• Builds its nest on the ground.
  • Usually lays five to seven eggs in May or June.
  • Hunts voles and other small mammals, flying low above the ground, often hovering.
  • The call is a series of hoots, may also bark, screech or whine.
  • Small ear tufts are usually not visible, dark feathering around the eyes looks like smudged eye makeup, distinctive moth-like flight, female scratches a nest bowl and lines it with grasses and feathers.
  • One of the few owl species to build its own nest.
  • Migratory, sometimes nomadic.

Little horned owl

  • Tiny owl, about 8 inches long, weighs 2 ½ to 5 ounces.
  • Lives in dense forests, wooded swamps and bogs, observed in our region during migrations, sometimes in winter.
  • Nests in tree cavities and woodpecker holes.
  • Usually lays five to six eggs in April or May.
  • The song is a series of whistled notes (“It sounds like a truck backing up,” says Karla Bloem of the International Owl Center), along with whines, barks and squeals.
  • Mainly hunts at dusk and dawn from low perches.
  • Known to shuffle feet when perching, very nocturnal, rarely seen, but said to be common and widespread; the “awww” owl – they are just plain cute.
  • Migration.

snowy owl

  • Large owl, 20 to 28 inches tall, weighs 3 ½ to 6 ½ pounds.
  • Lives and breeds in the arctic tundra.
  • Nests on the ground in a bowl dug by the female, three to five eggs if food is scarce, up to 14 if food is abundant.
  • Eggs laid from mid-May to early June.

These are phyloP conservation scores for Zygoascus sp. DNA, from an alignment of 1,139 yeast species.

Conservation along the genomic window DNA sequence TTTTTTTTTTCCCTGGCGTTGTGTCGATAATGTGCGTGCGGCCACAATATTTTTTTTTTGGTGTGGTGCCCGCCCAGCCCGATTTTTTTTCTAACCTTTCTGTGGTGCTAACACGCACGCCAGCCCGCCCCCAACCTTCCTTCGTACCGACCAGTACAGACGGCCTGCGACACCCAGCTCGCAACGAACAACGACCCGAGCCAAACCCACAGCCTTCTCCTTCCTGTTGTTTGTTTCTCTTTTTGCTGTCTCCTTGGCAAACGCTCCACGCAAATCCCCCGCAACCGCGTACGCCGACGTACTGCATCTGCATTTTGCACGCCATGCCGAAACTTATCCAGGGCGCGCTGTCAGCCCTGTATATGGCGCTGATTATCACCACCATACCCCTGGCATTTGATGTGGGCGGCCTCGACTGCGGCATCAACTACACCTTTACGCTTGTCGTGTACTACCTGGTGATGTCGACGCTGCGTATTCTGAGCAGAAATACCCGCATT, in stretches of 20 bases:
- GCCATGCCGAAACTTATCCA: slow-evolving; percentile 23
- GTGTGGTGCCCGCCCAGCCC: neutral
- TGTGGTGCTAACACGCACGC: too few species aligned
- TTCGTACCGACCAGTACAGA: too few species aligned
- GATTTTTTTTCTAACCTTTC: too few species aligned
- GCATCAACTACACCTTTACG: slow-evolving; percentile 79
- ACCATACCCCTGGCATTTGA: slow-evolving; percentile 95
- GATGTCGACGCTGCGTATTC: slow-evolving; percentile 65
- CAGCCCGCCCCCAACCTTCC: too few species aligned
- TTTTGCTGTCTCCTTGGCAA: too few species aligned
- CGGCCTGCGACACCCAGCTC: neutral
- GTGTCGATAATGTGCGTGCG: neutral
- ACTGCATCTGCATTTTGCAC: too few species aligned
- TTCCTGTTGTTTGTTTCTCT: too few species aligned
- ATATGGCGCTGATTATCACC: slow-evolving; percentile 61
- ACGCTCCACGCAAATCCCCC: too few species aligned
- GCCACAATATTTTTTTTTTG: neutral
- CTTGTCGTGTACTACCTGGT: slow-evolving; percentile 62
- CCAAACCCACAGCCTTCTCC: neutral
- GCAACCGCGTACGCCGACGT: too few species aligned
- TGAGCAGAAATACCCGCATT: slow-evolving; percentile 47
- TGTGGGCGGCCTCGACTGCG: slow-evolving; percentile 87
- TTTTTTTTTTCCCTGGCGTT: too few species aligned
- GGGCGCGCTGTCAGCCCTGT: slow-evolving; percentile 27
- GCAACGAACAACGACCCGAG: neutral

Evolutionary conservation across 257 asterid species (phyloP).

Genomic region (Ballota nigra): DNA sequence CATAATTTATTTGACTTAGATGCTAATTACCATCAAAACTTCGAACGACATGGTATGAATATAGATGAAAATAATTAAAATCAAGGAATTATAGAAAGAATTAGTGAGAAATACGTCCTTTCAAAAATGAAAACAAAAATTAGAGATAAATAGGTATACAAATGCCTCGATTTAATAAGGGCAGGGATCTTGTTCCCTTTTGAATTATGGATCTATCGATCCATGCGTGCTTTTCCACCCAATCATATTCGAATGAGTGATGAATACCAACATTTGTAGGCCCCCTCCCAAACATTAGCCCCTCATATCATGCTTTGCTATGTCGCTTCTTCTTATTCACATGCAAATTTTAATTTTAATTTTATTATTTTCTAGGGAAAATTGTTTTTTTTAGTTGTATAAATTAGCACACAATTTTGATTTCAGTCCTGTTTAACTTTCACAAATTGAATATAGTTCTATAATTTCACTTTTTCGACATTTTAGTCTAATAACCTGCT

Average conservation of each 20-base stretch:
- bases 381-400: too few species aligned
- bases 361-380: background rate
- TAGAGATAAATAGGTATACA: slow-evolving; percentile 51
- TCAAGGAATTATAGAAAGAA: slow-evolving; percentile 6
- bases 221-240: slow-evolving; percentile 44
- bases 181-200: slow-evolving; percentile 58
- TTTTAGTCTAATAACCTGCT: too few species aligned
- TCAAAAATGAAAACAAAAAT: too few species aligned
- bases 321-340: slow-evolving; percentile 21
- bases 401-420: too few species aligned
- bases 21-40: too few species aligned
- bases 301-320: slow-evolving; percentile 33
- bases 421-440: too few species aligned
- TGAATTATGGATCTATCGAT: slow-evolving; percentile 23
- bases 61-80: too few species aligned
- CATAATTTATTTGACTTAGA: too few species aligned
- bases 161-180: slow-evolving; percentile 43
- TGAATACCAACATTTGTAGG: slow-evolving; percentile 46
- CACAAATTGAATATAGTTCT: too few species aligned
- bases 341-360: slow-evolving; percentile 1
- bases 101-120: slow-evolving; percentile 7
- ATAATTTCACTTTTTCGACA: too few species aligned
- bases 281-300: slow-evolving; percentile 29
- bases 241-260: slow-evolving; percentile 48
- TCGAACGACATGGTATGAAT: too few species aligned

• Deep, raspy hoots during the breeding season.
  • Hunts lemmings and voles in breeding season; in winter, add rats, rabbits, grouse, waterfowl; hunting in the dark.
  • Some descend from the Arctic in winter, sometimes seen in Minnesota in tundra-like environments like airports; can roost on the ground during the day in the open; most snowy owls are not pure white – females and young birds have dark bars.
  • Not migratory, but nomadic.

Owls, owls and more owls

Get your owl fix at the International Owl Festival, a celebration of all things owl in Houston, Minnesota, April 30-May 1. The festival is a great family event, featuring lots of fun activities for kids, including an owl hoot contest.

The annual event has been rearranged to accommodate COVID precautions, with most events scheduled outdoors this year. Discover the winners of the children’s art contest, with entries from around the world, choose from owl-themed foods, dissect an owl pellet, catch live owl programs and more.

Check the website, www.festivalofowls.com, for a current list of events.

Listen to the owls

Recordings of the sounds of each owl species are available on a Cornell Lab of Ornithology website. Search for “All About Birds”, then when the page opens, type in the name of the owl you want to listen to and select the “Sounds” icon.

Two more owls

Two other owl species can be seen in Minnesota, the Northern Hawk Owl and the Boreal Owl, both of which spend their lives far north of here.